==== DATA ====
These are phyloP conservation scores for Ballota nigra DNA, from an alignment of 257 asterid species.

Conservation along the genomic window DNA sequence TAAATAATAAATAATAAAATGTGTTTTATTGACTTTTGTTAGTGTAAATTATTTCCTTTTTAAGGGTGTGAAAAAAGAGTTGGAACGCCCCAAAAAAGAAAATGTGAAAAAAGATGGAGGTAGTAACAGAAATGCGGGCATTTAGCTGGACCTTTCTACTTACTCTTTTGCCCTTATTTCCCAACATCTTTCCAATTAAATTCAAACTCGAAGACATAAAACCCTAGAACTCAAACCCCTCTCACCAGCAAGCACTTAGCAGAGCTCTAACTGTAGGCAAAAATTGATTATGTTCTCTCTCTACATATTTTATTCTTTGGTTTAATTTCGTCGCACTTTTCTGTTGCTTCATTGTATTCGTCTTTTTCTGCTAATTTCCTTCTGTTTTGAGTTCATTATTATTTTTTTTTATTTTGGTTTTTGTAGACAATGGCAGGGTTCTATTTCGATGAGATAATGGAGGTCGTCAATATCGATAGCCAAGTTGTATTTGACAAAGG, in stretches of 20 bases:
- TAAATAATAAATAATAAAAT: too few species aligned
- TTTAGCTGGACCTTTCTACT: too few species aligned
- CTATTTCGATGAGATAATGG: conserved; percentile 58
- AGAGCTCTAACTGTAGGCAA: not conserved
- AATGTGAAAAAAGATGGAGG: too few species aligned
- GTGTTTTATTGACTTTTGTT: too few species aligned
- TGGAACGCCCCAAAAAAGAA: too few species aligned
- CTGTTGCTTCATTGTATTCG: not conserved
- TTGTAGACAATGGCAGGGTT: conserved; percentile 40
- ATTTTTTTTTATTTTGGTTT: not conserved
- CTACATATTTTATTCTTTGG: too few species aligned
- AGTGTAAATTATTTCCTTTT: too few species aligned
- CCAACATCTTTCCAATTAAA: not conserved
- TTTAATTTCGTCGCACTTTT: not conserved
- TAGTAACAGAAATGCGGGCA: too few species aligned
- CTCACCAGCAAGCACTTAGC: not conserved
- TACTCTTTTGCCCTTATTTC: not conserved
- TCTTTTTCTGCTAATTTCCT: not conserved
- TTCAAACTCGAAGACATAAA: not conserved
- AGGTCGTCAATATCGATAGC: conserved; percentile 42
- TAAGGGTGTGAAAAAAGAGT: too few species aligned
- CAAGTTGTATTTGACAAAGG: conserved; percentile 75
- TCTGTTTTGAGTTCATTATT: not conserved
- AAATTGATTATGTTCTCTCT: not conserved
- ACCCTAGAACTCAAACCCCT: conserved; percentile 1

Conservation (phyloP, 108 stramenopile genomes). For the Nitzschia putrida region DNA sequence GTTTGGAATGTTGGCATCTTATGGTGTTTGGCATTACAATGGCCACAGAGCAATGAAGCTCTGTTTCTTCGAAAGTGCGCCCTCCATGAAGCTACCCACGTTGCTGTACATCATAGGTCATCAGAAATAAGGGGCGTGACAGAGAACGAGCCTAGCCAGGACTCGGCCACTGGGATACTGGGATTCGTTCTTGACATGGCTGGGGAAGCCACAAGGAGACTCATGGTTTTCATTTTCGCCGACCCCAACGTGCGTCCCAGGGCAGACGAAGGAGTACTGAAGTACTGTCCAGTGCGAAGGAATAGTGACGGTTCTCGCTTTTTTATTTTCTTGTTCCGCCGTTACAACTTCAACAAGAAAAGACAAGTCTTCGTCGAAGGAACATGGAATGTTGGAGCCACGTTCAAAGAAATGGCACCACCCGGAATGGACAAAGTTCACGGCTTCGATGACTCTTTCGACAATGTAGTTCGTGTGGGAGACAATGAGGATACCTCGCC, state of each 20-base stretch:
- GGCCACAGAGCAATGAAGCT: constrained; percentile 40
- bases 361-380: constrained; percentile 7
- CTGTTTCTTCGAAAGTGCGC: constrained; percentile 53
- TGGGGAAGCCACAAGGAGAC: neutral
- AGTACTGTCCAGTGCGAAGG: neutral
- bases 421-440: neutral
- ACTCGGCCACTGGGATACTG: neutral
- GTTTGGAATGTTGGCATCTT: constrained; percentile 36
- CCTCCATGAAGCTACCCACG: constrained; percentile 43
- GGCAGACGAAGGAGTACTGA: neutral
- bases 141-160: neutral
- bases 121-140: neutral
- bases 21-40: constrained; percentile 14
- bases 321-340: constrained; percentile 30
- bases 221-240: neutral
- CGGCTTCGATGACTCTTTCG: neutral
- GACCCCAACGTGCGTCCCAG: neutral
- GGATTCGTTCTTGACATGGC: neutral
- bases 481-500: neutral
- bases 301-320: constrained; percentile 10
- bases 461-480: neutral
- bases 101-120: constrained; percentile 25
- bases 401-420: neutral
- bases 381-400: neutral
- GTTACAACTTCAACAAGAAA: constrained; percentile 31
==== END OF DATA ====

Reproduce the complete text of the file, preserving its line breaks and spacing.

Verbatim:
These are phyloP conservation scores for Ballota nigra DNA, from an alignment of 257 asterid species.

Conservation along the genomic window DNA sequence TAAATAATAAATAATAAAATGTGTTTTATTGACTTTTGTTAGTGTAAATTATTTCCTTTTTAAGGGTGTGAAAAAAGAGTTGGAACGCCCCAAAAAAGAAAATGTGAAAAAAGATGGAGGTAGTAACAGAAATGCGGGCATTTAGCTGGACCTTTCTACTTACTCTTTTGCCCTTATTTCCCAACATCTTTCCAATTAAATTCAAACTCGAAGACATAAAACCCTAGAACTCAAACCCCTCTCACCAGCAAGCACTTAGCAGAGCTCTAACTGTAGGCAAAAATTGATTATGTTCTCTCTCTACATATTTTATTCTTTGGTTTAATTTCGTCGCACTTTTCTGTTGCTTCATTGTATTCGTCTTTTTCTGCTAATTTCCTTCTGTTTTGAGTTCATTATTATTTTTTTTTATTTTGGTTTTTGTAGACAATGGCAGGGTTCTATTTCGATGAGATAATGGAGGTCGTCAATATCGATAGCCAAGTTGTATTTGACAAAGG, in stretches of 20 bases:
- TAAATAATAAATAATAAAAT: too few species aligned
- TTTAGCTGGACCTTTCTACT: too few species aligned
- CTATTTCGATGAGATAATGG: conserved; percentile 58
- AGAGCTCTAACTGTAGGCAA: not conserved
- AATGTGAAAAAAGATGGAGG: too few species aligned
- GTGTTTTATTGACTTTTGTT: too few species aligned
- TGGAACGCCCCAAAAAAGAA: too few species aligned
- CTGTTGCTTCATTGTATTCG: not conserved
- TTGTAGACAATGGCAGGGTT: conserved; percentile 40
- ATTTTTTTTTATTTTGGTTT: not conserved
- CTACATATTTTATTCTTTGG: too few species aligned
- AGTGTAAATTATTTCCTTTT: too few species aligned
- CCAACATCTTTCCAATTAAA: not conserved
- TTTAATTTCGTCGCACTTTT: not conserved
- TAGTAACAGAAATGCGGGCA: too few species aligned
- CTCACCAGCAAGCACTTAGC: not conserved
- TACTCTTTTGCCCTTATTTC: not conserved
- TCTTTTTCTGCTAATTTCCT: not conserved
- TTCAAACTCGAAGACATAAA: not conserved
- AGGTCGTCAATATCGATAGC: conserved; percentile 42
- TAAGGGTGTGAAAAAAGAGT: too few species aligned
- CAAGTTGTATTTGACAAAGG: conserved; percentile 75
- TCTGTTTTGAGTTCATTATT: not conserved
- AAATTGATTATGTTCTCTCT: not conserved
- ACCCTAGAACTCAAACCCCT: conserved; percentile 1

Conservation (phyloP, 108 stramenopile genomes). For the Nitzschia putrida region DNA sequence GTTTGGAATGTTGGCATCTTATGGTGTTTGGCATTACAATGGCCACAGAGCAATGAAGCTCTGTTTCTTCGAAAGTGCGCCCTCCATGAAGCTACCCACGTTGCTGTACATCATAGGTCATCAGAAATAAGGGGCGTGACAGAGAACGAGCCTAGCCAGGACTCGGCCACTGGGATACTGGGATTCGTTCTTGACATGGCTGGGGAAGCCACAAGGAGACTCATGGTTTTCATTTTCGCCGACCCCAACGTGCGTCCCAGGGCAGACGAAGGAGTACTGAAGTACTGTCCAGTGCGAAGGAATAGTGACGGTTCTCGCTTTTTTATTTTCTTGTTCCGCCGTTACAACTTCAACAAGAAAAGACAAGTCTTCGTCGAAGGAACATGGAATGTTGGAGCCACGTTCAAAGAAATGGCACCACCCGGAATGGACAAAGTTCACGGCTTCGATGACTCTTTCGACAATGTAGTTCGTGTGGGAGACAATGAGGATACCTCGCC, state of each 20-base stretch:
- GGCCACAGAGCAATGAAGCT: constrained; percentile 40
- bases 361-380: constrained; percentile 7
- CTGTTTCTTCGAAAGTGCGC: constrained; percentile 53
- TGGGGAAGCCACAAGGAGAC: neutral
- AGTACTGTCCAGTGCGAAGG: neutral
- bases 421-440: neutral
- ACTCGGCCACTGGGATACTG: neutral
- GTTTGGAATGTTGGCATCTT: constrained; percentile 36
- CCTCCATGAAGCTACCCACG: constrained; percentile 43
- GGCAGACGAAGGAGTACTGA: neutral
- bases 141-160: neutral
- bases 121-140: neutral
- bases 21-40: constrained; percentile 14
- bases 321-340: constrained; percentile 30
- bases 221-240: neutral
- CGGCTTCGATGACTCTTTCG: neutral
- GACCCCAACGTGCGTCCCAG: neutral
- GGATTCGTTCTTGACATGGC: neutral
- bases 481-500: neutral
- bases 301-320: constrained; percentile 10
- bases 461-480: neutral
- bases 101-120: constrained; percentile 25
- bases 401-420: neutral
- bases 381-400: neutral
- GTTACAACTTCAACAAGAAA: constrained; percentile 31